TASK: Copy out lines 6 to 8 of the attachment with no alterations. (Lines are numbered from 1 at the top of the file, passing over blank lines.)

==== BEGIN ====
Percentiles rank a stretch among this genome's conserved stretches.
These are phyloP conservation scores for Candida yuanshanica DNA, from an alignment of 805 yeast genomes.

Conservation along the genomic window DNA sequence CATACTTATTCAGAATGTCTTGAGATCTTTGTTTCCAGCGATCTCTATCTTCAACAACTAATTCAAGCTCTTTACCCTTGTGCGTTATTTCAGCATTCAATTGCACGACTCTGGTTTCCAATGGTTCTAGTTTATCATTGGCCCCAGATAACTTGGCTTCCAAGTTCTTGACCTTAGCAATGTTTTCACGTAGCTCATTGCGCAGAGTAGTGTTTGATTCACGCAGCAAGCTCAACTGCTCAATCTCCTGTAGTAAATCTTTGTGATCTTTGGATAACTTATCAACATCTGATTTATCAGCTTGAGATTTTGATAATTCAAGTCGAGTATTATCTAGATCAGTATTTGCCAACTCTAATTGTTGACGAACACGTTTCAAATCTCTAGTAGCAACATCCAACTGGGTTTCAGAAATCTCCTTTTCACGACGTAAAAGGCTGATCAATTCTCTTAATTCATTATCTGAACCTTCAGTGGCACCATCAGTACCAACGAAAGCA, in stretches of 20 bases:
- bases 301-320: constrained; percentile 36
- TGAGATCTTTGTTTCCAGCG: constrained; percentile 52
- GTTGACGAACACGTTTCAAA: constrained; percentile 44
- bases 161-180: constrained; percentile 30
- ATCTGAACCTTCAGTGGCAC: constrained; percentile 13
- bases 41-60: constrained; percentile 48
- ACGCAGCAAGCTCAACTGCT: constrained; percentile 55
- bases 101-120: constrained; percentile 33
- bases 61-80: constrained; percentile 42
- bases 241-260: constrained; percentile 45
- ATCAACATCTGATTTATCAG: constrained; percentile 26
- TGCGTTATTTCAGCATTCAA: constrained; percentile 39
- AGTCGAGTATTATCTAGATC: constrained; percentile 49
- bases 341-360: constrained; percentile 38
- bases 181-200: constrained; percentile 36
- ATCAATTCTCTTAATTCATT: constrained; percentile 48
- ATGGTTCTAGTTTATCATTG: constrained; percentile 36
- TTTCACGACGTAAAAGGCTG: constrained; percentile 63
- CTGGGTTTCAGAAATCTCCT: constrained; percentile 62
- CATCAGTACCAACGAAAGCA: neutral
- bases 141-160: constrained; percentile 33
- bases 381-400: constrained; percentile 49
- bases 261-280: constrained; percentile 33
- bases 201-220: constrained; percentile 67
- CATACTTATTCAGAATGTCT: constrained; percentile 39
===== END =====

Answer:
- GTTGACGAACACGTTTCAAA: constrained; percentile 44
- bases 161-180: constrained; percentile 30
- ATCTGAACCTTCAGTGGCAC: constrained; percentile 13